cyber fraud protection
Spotting Fraud: Tips to Protect Yourself from Scammers

Spotting Fraud: Tips to Protect Yourself from Scammers

Chances are that you or someone you know has received an unsolicited email from a prince in a faraway land asking you to help move millions of U.S. dollars? If so, you’ve been on the receiving end of an email phishing scam. While your spam filter may do a reasonably good job recognizing these emails as garbage, your home mailbox doesn’t have this capability.                                                                                                                                                                      Mercury Insurance recently had a run-in with a Canadian-based fraud ring where thieves are using letters with Mercury’s official logo printed on them to target unsuspecting consumers.

These letters inform the consumer that their $75,000 “winning settlement” has been approved and a printed check that looks to be issued from Mercury is enclosed in the envelope. The fake check is made out for a lesser amount “strictly to be used only to pay for all the processing fees.” The letter makes clear that there is a time limit to respond and to call the “designated clearing agent,” whose contact information is provided.

These letters, however, were not issued by Mercury Insurance and the checks are counterfeit.

“Swindlers and con artists often hijack the names of reputable companies like Mercury to lend credibility to their scam,” said Dan Bales, national director of special investigations for Mercury Insurance. “Don’t fall for it. If an offer sounds too good to be true, it probably is.”

U.S. consumers had $15 billion stolen out of their pockets in 2015 alone, as reported in the 2016 Identity Fraud Study conducted by Javelin Strategy & Research. These scammers come from all walks of life, and they all want the same thing – your hard-earned money.

What can you do when scammers take on the identity of companies they know you trust? Here are a few simple tips to avoid getting ripped off:

1. Never Pay

You might be tempted, but a good rule of thumb is if you have to pay to receive funds, chances are that it’s a scam. Don’t let greed overcome commonsense.

2. Look for Fake Names

Disreputable companies sometimes use a variation of an official or nationally recognized name to give you confidence in their statements or offers. Never trust a name at face value – do your research instead. Were you contacted by someone with an official title? Searching the internet for these individuals’ names and titles may reveal they aren’t who they say they are. Is there a phone number provided? Reverse search the number to find the source. These quick clicks of your computer keys may just protect you from fraud.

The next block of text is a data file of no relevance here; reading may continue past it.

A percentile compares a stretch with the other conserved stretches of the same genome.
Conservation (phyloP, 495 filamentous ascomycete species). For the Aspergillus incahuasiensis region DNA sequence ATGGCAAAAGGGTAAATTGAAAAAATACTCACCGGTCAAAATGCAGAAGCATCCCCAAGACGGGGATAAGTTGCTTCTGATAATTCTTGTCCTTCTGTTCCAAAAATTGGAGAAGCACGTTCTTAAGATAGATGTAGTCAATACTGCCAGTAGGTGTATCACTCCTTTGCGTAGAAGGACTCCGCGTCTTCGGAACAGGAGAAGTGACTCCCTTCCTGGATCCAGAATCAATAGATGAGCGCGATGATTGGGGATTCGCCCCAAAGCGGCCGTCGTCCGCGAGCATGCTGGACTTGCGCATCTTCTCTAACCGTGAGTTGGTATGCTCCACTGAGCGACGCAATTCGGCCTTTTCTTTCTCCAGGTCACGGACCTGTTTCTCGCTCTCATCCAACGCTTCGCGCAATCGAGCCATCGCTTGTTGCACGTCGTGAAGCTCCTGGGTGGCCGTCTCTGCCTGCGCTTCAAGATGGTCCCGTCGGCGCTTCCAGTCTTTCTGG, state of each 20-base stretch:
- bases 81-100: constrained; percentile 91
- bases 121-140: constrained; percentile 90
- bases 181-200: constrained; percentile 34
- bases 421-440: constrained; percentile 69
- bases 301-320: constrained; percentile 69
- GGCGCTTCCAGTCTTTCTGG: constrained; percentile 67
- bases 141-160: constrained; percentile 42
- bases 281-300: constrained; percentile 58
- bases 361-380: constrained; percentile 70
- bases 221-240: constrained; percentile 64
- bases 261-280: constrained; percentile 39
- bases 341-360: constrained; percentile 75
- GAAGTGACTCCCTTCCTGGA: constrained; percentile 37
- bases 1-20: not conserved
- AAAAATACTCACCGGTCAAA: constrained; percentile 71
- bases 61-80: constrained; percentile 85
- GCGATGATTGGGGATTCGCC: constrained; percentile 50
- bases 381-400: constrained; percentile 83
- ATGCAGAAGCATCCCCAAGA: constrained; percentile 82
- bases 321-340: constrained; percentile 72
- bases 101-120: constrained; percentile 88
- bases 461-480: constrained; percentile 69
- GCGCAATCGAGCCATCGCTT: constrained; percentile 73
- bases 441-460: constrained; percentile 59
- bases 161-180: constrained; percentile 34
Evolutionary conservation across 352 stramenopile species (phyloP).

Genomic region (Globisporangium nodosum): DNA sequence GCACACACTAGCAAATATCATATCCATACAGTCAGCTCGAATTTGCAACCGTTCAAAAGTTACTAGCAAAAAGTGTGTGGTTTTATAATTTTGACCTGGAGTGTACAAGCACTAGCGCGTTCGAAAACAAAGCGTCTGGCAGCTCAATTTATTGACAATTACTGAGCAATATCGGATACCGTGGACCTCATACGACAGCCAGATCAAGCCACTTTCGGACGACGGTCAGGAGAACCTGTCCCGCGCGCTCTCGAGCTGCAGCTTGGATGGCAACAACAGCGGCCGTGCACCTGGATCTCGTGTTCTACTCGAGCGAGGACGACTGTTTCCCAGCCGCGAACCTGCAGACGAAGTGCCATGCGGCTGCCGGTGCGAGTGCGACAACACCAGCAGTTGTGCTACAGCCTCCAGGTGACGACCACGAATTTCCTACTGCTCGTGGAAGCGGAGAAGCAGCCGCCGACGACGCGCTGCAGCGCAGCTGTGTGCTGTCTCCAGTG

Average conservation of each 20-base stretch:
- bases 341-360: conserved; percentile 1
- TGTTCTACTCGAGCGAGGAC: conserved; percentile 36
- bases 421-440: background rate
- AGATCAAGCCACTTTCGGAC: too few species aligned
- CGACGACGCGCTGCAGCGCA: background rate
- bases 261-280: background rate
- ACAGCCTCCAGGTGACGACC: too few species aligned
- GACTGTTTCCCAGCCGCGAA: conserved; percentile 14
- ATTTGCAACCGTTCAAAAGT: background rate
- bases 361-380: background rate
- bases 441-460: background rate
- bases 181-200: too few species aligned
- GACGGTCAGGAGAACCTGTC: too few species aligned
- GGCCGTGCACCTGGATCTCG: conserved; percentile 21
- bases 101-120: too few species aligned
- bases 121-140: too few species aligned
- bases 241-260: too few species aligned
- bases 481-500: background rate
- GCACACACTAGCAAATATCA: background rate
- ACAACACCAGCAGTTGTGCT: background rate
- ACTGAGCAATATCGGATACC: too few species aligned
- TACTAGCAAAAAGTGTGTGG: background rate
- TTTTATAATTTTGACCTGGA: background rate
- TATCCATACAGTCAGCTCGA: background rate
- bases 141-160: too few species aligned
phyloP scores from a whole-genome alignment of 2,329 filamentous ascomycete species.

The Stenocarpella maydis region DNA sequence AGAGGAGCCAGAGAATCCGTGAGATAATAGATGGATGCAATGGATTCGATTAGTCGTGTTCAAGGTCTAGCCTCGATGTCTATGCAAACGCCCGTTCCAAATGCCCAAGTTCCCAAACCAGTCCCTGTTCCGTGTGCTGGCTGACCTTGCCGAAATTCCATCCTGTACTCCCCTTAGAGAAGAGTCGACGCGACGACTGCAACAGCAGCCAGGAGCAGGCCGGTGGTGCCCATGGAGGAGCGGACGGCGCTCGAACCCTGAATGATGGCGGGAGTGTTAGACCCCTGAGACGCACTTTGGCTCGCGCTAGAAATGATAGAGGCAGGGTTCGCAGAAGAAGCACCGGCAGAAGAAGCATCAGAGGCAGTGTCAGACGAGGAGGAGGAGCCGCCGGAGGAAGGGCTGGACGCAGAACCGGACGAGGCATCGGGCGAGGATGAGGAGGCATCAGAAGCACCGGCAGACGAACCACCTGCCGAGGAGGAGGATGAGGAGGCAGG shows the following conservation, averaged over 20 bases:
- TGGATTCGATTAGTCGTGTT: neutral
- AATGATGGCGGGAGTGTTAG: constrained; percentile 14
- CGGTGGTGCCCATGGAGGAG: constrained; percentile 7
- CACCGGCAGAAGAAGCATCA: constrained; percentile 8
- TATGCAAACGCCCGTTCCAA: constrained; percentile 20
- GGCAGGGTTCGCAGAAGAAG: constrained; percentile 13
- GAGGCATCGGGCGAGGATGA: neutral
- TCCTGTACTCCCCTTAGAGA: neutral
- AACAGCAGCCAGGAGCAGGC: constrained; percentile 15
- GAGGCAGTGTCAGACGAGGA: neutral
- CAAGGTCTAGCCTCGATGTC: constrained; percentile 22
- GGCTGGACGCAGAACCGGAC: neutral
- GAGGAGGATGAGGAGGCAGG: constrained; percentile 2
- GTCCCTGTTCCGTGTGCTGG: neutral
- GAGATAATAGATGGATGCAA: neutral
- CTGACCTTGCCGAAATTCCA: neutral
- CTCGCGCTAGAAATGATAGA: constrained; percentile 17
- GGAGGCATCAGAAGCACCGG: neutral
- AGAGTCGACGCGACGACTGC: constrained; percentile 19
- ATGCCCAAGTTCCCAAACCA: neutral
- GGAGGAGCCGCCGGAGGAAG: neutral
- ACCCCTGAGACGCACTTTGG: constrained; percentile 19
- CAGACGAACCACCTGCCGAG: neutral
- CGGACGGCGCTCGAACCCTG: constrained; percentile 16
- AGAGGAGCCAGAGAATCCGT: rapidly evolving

3. Don’t Give Scammers Access to Accounts

Disclosing bank account or credit card numbers over the phone for an unsolicited product or service that is being sold, is a sure-fire way to get scammed. Don’t give these crooks access to your money. If you really want to buy a product, contact a legitimate seller yourself.

Mail fraud is a crime and a serious international problem. Mercury recommends that fraudulent letters and checks be turned over to local law enforcement, as well as the US Postal Service and the Federal Bureau of Investigation. And, you should always verify the authenticity with the company represented on the letter. Don’t call the numbers provided on it, but go to the company’s corporate website for contact information and call that number.

Emails are also a popular method used by scam artists. They contain official looking links, but look very carefully at these links, because they will often give the scam away. For example, it could be www.companyname.gmail or another tag at the end. Big companies will almost always have a .com URL. Misspellings and incorrect grammar are also indications that the email is a scam.

Never click on a link or open an attachment contained in an unsolicited email. It may connect to a malicious link or open a malicious attachment and compromise your computer. If you receive an official looking email and you want to make contact with the entity to validate its legitimacy, look up their official contact information and initiate the communication yourself.

4. Hire Professionals to Protect Your Identity

The average loss per victim is $2,294 and consumers spend roughly $400 in out of pocket expenses and more than 11 hours of their time resolving a case, according to Javelin’s 2016 Identity Fraud Study.

Mercury Insurance offers a solution to help educate and help avoid identity theft, Identity Management Services. This includes document replacement assistance, online resources, fraud resolution assistance and unlimited 24/7 access to a fraud specialist.

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If you are looking for information on specific insurance policies, visit our corporate website at MercuryInsurance.com

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